Fine-tuning your portfolio ahead of 30 June can mean paying costs, and capital gains tax may apply to any profit you make on the sale of an investment. The upside is hitting the new financial year with a portfolio that’s in tune with your goals and lifestyle.

Please contact us on |PHONE| to review your portfolio before the end of the financial year. It can be a valuable step to ensure your money continues to work hard for you.

 Source : AMP 13 April 2108 

Paul Clitheroe is a founding director of financial planning firm ipac, Chairman of the Australian Government Financial Literacy Board and chief commentator for Money Magazine.

Important 

This article provides general information and hasn’t taken your circumstances into account. It’s important to consider your particular circumstances before deciding what’s right for you. Although the information is from sources considered reliable, we do not guarantee that it is accurate or complete. You should not rely upon it and should seek qualified advice before making any investment decision. Except where liability under any statute cannot be excluded, we do not accept any liability (whether under contract, tort or otherwise) for any resulting loss or damage of the reader or any other person.

Planning for a (much) longer life

Date: Apr 13th, 2018

We generally need to make earnings from 40 to 50 years in the workforce extend across what could be 80 to 90 years of living.

Australians today need to do something our parents and grandparents didn’t even think about – plan for a long life, and a new report shows the benefits of planning for longevity go beyond money matters.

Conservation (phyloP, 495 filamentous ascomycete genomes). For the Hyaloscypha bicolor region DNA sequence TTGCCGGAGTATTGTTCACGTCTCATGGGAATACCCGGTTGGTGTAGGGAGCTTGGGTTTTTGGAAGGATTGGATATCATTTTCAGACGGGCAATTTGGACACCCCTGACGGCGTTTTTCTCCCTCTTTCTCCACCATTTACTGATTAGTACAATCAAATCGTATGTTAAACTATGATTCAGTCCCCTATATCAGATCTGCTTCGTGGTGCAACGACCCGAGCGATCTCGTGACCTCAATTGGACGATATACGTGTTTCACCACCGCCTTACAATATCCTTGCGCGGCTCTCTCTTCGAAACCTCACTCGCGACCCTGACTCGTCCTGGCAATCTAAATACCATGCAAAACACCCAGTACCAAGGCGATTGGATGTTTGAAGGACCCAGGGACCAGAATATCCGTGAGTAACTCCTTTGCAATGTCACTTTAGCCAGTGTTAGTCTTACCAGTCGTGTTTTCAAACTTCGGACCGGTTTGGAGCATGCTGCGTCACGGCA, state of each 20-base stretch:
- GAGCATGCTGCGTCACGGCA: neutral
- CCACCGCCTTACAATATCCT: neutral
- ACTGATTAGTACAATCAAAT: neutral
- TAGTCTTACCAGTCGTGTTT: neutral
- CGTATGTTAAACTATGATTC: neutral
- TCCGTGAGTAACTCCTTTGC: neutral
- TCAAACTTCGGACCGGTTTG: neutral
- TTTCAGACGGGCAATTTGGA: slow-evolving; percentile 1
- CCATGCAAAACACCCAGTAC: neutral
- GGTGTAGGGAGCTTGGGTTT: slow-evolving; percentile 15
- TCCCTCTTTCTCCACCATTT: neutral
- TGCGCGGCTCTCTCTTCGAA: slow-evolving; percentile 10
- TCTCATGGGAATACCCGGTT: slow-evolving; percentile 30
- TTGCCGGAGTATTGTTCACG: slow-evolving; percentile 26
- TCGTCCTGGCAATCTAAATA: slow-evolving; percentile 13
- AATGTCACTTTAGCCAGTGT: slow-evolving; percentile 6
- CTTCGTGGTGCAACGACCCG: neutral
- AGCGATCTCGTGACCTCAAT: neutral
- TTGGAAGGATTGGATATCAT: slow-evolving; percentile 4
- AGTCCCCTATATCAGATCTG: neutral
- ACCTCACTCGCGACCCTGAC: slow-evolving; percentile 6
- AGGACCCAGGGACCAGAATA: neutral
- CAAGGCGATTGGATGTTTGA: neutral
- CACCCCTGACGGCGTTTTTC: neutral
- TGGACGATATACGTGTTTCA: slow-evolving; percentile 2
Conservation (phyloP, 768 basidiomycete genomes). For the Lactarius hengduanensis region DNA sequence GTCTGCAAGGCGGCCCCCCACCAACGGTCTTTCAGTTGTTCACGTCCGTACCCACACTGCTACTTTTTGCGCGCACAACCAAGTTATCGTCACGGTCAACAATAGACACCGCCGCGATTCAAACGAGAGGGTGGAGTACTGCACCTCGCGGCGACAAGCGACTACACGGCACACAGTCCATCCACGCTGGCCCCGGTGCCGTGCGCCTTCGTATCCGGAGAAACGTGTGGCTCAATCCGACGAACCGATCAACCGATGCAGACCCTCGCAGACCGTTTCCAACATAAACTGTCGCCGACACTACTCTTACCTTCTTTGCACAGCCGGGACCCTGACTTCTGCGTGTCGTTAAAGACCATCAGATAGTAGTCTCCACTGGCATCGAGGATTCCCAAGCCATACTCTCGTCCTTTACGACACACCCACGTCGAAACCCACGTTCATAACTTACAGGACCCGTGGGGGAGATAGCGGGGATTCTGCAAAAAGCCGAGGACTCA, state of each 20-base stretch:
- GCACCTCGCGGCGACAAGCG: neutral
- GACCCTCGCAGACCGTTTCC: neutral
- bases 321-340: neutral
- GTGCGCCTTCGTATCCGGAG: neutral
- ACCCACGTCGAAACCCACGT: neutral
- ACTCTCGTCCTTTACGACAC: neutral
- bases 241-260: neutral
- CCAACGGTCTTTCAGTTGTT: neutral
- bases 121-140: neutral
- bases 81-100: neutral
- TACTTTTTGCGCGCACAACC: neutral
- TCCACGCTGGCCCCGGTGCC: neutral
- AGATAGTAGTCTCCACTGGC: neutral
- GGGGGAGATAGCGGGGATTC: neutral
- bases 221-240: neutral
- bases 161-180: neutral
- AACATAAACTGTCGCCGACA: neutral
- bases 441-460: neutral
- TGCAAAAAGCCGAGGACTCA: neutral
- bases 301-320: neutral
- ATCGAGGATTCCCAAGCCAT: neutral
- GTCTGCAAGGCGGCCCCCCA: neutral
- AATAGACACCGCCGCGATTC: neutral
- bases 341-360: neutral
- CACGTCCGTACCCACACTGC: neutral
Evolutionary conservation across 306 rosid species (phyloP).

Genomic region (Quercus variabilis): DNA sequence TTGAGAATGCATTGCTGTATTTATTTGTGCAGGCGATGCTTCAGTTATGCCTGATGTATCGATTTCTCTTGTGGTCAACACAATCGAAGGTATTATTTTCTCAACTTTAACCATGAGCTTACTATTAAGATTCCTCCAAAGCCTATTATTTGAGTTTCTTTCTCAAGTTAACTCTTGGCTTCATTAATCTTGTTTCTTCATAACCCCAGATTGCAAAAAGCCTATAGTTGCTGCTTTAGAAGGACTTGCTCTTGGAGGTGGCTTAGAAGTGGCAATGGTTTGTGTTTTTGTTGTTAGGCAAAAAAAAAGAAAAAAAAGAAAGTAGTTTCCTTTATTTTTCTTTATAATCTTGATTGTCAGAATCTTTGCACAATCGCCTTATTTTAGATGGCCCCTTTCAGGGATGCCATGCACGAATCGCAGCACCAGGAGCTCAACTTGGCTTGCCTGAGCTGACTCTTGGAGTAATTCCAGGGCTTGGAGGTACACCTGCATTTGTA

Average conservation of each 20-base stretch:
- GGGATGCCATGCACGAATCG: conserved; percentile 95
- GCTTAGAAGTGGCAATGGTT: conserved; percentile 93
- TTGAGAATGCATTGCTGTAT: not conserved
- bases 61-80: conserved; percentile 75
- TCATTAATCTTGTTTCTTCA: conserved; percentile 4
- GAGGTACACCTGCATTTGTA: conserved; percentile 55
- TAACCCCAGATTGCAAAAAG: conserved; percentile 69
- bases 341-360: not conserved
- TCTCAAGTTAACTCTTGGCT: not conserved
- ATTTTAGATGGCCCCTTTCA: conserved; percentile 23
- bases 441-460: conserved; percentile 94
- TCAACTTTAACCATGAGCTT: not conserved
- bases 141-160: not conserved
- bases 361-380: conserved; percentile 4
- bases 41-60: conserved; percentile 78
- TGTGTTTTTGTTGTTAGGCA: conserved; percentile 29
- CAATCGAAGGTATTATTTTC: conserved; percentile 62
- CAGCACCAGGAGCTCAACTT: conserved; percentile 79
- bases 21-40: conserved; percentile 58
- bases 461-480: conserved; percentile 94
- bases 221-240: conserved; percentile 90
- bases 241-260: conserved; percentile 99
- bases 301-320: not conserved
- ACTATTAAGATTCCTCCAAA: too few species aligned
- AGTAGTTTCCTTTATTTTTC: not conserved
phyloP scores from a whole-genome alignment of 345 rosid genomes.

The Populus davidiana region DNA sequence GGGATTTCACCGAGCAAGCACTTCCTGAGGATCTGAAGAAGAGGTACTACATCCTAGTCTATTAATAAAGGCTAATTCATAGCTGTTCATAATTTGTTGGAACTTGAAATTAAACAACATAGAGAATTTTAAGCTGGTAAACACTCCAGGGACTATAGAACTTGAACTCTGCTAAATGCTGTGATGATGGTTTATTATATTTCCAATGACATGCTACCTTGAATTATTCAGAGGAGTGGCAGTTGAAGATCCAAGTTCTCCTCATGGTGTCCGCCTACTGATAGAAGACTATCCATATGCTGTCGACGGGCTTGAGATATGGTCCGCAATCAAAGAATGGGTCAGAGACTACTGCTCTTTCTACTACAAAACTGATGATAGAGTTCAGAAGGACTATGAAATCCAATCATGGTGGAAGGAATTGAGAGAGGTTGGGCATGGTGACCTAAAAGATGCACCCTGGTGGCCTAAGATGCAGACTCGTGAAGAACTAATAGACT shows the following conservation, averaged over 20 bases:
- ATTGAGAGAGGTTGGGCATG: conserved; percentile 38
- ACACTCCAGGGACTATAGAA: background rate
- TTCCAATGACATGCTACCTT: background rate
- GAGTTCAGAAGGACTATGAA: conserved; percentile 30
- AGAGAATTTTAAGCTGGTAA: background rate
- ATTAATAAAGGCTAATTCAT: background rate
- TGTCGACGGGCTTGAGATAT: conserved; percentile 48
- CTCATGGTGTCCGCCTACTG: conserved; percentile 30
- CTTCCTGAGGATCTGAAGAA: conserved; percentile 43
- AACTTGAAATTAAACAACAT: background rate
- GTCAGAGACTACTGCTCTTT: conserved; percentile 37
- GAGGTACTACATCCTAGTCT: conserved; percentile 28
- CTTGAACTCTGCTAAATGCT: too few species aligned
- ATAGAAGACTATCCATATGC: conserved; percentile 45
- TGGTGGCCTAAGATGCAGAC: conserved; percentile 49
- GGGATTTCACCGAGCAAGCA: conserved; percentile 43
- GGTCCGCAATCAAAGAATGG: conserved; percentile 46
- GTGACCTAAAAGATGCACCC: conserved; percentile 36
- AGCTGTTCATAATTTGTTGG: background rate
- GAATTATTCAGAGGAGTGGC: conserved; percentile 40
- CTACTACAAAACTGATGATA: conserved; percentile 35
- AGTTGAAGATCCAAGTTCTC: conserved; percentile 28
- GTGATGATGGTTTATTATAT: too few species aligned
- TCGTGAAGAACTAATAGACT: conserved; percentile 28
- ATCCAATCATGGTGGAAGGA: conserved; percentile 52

The gift of an extra decade

Australians enjoy one of the longest life expectancies in the world. Around 3.7 million of us (15% of the population) are aged 65-plus, and today’s 60-somethings can expect to live for another 20 years on average. That’s an increase of more than eight years for men and almost 10 years for women since the turn of the century.

However, a new study by National Seniors Australia (NSA) shows that our savings behaviour is not keeping pace with increasing life expectancy.

The challenge of ageing is simple – in theory at least. We need to make earnings from 40 to 50 years in the workforce extend across 80 to 90 years of living. The NSA report highlights a key problem with this: We have a tendency to take the present more seriously than the future, and that means we often fail to save enough to pay for later life.

Look beyond early retirement

The same study found that what matters most to people about their finances in retirement is having regular, constant income. Conserving capital to leave money for the next generation is becoming less of a consideration for many Australians.